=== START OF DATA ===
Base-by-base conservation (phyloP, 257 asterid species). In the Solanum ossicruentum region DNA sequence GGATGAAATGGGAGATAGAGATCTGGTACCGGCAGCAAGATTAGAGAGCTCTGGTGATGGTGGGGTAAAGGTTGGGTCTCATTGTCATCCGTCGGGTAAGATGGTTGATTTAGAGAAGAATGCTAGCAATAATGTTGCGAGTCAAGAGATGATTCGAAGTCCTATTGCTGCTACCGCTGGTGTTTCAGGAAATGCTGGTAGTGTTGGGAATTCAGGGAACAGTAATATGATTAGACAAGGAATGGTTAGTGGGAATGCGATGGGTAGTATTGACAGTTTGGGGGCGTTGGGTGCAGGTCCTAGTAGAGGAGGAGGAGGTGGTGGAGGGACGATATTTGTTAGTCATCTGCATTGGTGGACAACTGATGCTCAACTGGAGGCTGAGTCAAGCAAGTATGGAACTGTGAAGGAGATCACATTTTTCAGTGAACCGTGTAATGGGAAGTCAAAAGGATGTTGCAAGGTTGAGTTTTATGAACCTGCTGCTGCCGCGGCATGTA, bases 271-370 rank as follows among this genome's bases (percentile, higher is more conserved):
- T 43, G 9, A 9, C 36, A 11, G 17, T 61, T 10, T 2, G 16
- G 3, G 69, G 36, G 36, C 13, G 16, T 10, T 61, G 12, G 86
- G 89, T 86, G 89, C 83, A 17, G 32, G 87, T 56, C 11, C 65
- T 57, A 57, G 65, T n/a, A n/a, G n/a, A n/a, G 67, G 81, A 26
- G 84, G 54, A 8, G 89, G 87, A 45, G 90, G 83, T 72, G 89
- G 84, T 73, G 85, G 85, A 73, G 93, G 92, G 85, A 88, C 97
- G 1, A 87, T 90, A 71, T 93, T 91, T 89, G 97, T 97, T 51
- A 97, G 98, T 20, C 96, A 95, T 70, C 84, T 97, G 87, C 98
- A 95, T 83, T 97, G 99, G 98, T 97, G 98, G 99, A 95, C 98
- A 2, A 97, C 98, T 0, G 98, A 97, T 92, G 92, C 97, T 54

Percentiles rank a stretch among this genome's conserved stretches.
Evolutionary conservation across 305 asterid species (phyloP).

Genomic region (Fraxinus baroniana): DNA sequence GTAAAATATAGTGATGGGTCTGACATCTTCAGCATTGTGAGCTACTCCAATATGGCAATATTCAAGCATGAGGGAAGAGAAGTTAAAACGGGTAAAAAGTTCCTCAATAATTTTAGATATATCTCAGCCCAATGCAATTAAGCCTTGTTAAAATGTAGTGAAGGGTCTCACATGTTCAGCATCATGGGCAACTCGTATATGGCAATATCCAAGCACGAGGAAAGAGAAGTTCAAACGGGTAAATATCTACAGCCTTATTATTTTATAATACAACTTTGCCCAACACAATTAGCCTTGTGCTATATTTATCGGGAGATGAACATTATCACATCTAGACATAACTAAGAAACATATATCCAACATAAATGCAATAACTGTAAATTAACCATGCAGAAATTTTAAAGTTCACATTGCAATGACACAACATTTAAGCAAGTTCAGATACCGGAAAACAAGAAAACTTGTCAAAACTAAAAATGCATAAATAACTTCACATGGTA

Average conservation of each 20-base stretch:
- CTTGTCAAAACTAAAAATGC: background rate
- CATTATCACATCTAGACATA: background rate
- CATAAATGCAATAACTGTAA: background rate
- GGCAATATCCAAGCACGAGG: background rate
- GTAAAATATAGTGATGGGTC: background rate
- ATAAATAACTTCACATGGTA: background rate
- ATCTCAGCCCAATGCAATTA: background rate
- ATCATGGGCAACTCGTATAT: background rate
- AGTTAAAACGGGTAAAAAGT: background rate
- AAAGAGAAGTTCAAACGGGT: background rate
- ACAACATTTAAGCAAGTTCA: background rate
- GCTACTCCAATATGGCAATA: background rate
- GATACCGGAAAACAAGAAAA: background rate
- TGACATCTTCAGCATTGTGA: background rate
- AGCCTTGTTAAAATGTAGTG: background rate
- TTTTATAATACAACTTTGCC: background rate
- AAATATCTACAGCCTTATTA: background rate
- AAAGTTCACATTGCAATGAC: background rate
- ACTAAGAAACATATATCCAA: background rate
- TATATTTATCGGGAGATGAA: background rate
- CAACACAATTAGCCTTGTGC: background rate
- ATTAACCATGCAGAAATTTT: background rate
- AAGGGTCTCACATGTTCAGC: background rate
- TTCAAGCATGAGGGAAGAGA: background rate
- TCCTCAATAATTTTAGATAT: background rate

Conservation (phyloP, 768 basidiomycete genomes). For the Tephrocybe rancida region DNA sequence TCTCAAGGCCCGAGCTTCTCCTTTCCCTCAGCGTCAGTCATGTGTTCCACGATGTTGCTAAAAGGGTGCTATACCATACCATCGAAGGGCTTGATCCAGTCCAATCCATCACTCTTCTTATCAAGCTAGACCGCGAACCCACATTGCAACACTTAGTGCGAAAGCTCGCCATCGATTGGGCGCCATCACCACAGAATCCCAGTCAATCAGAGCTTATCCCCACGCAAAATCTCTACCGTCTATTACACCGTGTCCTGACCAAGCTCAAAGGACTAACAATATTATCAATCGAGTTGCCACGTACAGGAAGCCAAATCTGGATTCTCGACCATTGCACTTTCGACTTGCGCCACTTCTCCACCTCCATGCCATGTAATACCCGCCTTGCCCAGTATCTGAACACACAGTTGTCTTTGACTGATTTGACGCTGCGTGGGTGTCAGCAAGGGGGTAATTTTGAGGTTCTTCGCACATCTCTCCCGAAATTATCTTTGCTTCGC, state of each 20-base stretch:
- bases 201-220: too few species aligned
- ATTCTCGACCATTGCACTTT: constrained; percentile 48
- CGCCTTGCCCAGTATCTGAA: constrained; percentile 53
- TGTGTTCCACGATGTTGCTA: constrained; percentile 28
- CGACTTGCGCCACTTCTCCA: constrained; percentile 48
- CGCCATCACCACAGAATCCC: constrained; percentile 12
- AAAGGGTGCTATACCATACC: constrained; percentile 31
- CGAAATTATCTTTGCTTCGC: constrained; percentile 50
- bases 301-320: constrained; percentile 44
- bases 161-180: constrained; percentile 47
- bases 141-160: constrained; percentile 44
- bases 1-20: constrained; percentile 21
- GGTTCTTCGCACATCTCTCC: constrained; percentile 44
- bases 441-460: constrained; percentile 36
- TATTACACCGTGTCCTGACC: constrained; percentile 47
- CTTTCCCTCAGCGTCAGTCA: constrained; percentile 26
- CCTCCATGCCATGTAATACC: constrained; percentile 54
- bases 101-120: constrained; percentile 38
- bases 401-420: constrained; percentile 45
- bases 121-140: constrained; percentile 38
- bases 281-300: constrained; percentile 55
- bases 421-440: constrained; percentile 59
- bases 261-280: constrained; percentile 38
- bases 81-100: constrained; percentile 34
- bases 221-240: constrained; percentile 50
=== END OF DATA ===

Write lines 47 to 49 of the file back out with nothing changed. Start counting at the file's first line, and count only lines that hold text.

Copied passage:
- CGCCATCACCACAGAATCCC: constrained; percentile 12
- AAAGGGTGCTATACCATACC: constrained; percentile 31
- CGAAATTATCTTTGCTTCGC: constrained; percentile 50